In 1736, 钱陈群 requested to be relieved of his post due to the death of his mother but he still held the post of 顺天学政. He returned to court and was appointed to the ministry of justice in 1742.
He requested retirement in 1752 due to his poor health, which was granted.
He was a very gifted poet and quickly became favored by Emperor 乾隆 and acted as a close advisor. So close that for 4 of the 6 trips that Emperor 乾隆 had to go south, 钱陈群 was summoned along for the trip AND the Emperor stayed at the 钱 residence while in 嘉兴.
钱陈群 died in 1774 at the ripe old age of 88, so not randomly in an attack as we saw in episode 57.
Let’s turn our attention to his mother. His mother was called 陈书 and was a female painter. She was left widowed with 2 young boys and in-laws to care for, so she spent her days selling paintings and embroidery to get buy. Her hard work paid off as both of her sons passed their imperial entrance exams and became well respected officials. Towards the end of her life, she gifted one of her paintings 夜纺授经图 – or night embroidery to teach to Emperor 乾隆. He was very touched by the painting and wrote a poem on it and highlighted this as a reminder for the other ministers at court. There are a few of her paintings that can be seen today in the Jiaxing Museum. I think that’s pretty cool and definitely deserves some accolades for her accomplishments.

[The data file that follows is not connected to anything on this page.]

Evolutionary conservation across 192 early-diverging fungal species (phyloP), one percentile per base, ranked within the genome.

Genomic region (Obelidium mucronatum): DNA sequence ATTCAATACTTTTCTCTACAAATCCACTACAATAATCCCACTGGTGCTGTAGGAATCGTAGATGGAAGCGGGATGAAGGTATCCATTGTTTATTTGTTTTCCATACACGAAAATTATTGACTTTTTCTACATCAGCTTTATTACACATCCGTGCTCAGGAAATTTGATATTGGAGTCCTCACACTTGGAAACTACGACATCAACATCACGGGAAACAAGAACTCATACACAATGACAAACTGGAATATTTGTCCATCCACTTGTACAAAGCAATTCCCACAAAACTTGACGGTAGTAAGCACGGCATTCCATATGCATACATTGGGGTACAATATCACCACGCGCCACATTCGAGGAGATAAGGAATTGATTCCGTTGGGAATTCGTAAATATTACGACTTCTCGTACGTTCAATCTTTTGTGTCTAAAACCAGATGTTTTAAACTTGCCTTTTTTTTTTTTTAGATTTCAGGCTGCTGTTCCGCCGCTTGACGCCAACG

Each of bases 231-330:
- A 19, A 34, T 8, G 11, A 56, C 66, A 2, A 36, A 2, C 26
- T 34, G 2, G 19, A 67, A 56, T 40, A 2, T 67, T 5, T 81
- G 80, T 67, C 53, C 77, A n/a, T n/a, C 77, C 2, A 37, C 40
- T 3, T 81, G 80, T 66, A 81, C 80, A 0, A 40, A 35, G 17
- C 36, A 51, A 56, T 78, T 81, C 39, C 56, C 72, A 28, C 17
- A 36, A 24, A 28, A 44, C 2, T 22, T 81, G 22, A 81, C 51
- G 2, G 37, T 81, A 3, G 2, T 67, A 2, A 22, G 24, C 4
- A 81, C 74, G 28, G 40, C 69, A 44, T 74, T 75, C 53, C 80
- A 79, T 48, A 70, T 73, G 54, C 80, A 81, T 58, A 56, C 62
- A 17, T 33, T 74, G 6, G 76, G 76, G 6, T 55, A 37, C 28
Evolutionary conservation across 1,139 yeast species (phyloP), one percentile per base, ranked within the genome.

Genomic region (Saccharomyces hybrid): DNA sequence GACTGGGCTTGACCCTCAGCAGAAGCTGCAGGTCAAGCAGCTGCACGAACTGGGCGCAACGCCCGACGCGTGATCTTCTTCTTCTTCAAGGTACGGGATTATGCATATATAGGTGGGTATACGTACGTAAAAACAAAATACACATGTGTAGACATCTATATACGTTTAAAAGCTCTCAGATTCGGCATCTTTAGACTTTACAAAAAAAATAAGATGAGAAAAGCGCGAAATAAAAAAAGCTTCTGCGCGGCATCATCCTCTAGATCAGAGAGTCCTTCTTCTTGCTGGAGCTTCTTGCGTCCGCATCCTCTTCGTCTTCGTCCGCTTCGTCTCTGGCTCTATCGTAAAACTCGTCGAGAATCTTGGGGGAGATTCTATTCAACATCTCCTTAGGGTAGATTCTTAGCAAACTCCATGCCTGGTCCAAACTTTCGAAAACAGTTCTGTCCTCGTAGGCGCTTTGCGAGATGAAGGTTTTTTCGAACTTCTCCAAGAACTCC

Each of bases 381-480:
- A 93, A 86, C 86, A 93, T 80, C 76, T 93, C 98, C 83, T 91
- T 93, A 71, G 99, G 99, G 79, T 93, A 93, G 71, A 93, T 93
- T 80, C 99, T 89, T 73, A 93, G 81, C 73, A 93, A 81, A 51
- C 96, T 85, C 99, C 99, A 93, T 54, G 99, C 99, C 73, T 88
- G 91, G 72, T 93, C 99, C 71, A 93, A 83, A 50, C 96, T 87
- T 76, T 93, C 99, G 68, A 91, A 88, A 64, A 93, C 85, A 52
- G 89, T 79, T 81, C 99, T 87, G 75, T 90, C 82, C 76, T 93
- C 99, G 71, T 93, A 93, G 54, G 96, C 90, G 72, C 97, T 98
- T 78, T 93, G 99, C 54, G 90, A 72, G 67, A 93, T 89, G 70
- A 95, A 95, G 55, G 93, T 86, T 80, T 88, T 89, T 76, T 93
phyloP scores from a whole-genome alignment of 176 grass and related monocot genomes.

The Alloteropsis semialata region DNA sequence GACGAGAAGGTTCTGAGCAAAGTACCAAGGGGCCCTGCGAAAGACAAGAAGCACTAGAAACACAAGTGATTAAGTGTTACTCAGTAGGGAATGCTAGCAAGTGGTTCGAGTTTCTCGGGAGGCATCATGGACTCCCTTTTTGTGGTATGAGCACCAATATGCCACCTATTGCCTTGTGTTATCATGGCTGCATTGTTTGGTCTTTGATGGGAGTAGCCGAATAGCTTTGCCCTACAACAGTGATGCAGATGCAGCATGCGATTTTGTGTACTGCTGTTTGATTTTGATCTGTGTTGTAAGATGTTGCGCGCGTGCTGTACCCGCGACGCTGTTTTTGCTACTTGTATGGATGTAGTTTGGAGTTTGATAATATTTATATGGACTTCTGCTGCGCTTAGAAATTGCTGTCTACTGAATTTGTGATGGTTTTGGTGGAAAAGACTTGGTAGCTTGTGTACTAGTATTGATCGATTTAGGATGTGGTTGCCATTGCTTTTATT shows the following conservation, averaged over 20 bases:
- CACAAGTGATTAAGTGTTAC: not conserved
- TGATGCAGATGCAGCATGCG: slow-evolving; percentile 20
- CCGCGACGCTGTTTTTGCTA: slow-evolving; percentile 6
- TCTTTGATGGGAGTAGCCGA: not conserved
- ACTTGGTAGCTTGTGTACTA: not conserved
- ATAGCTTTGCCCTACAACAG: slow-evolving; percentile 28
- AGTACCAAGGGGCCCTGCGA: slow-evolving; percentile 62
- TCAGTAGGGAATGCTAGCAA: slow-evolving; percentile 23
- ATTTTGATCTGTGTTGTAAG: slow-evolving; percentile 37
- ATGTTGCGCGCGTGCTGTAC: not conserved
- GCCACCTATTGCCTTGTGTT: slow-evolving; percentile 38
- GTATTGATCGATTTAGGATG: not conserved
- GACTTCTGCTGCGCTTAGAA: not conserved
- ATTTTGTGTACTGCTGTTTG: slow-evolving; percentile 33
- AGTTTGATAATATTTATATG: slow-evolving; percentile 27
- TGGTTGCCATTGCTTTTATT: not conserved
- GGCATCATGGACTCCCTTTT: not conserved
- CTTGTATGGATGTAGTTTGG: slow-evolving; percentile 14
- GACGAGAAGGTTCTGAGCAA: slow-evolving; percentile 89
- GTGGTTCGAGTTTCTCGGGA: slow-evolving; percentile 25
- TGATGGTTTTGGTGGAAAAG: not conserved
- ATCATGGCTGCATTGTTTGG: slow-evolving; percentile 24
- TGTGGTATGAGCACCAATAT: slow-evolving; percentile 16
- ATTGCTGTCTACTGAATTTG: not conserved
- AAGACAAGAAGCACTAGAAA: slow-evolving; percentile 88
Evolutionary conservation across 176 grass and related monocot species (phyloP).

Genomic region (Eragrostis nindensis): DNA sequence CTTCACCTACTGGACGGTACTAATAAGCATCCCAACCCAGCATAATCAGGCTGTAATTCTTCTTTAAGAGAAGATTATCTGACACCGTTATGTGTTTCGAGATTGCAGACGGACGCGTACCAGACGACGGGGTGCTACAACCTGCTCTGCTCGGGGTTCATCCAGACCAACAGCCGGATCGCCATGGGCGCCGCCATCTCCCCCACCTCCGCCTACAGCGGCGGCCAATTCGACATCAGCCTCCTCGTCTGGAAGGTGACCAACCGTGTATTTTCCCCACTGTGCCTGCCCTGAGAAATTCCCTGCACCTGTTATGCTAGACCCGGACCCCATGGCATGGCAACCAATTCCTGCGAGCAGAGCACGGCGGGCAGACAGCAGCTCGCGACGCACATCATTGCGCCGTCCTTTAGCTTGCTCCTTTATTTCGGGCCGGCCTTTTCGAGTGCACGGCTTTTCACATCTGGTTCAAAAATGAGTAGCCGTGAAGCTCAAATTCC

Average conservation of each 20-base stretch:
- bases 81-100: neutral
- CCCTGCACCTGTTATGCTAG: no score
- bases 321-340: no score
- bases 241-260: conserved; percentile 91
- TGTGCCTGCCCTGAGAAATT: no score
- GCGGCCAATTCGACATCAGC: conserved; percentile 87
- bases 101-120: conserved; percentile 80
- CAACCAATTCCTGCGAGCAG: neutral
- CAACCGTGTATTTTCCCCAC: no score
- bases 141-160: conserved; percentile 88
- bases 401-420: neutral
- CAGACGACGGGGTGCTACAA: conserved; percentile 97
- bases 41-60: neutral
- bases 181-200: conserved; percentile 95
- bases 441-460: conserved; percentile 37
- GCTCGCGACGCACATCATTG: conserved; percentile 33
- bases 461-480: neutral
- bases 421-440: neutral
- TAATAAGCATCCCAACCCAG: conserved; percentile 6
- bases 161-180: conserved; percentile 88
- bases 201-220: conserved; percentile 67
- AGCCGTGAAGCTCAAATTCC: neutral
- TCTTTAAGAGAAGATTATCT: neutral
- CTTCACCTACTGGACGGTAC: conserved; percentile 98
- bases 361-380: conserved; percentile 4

So listeners -> there’s no 钱正源, only 钱陈群
Next – let’s dive into the whole mystery that is 乾隆’s birth and who this mysterious Lady Qian is. For this drama, the screenwriter decided to tie Lady Qian to the 嘉兴 钱 clan but in reality there’s no relation between the two.
However, out of all the Qing Dynasty Emperors, for some reason 乾隆 has had the MOST number of rumors surrounding his true mother. I’ll first start with rumors, then what’s written in history, and then some VERY interesting contrasting documents.
Here’s 3 rumors that have floated around with no real historical basis but live on in folklore.
- 乾隆是雍亲王府侍妾的儿子。- Qian Long is the son of a lowly maid.
In the 承德 district of Hebei province, there was a poor family with a young daughter who sold wine and food for a living. When the young girl was 13 / 14, she snuck herself into the caravan of carriages for the Imperial Selection. She was then subsequently sent to the then Prince of Yong’s residence as a lowly maid. Lucky or unlucky for her, the Prince of Yong fell ill and this young girl took care of him. After he got better, he slept with her and then that’s how she got pregnant with Qian Long.
This rumor doesn’t hold much water because the selection process was extremely strict. There’s little chance that a random girl who wasn’t trained to be a maid was able to join the caravan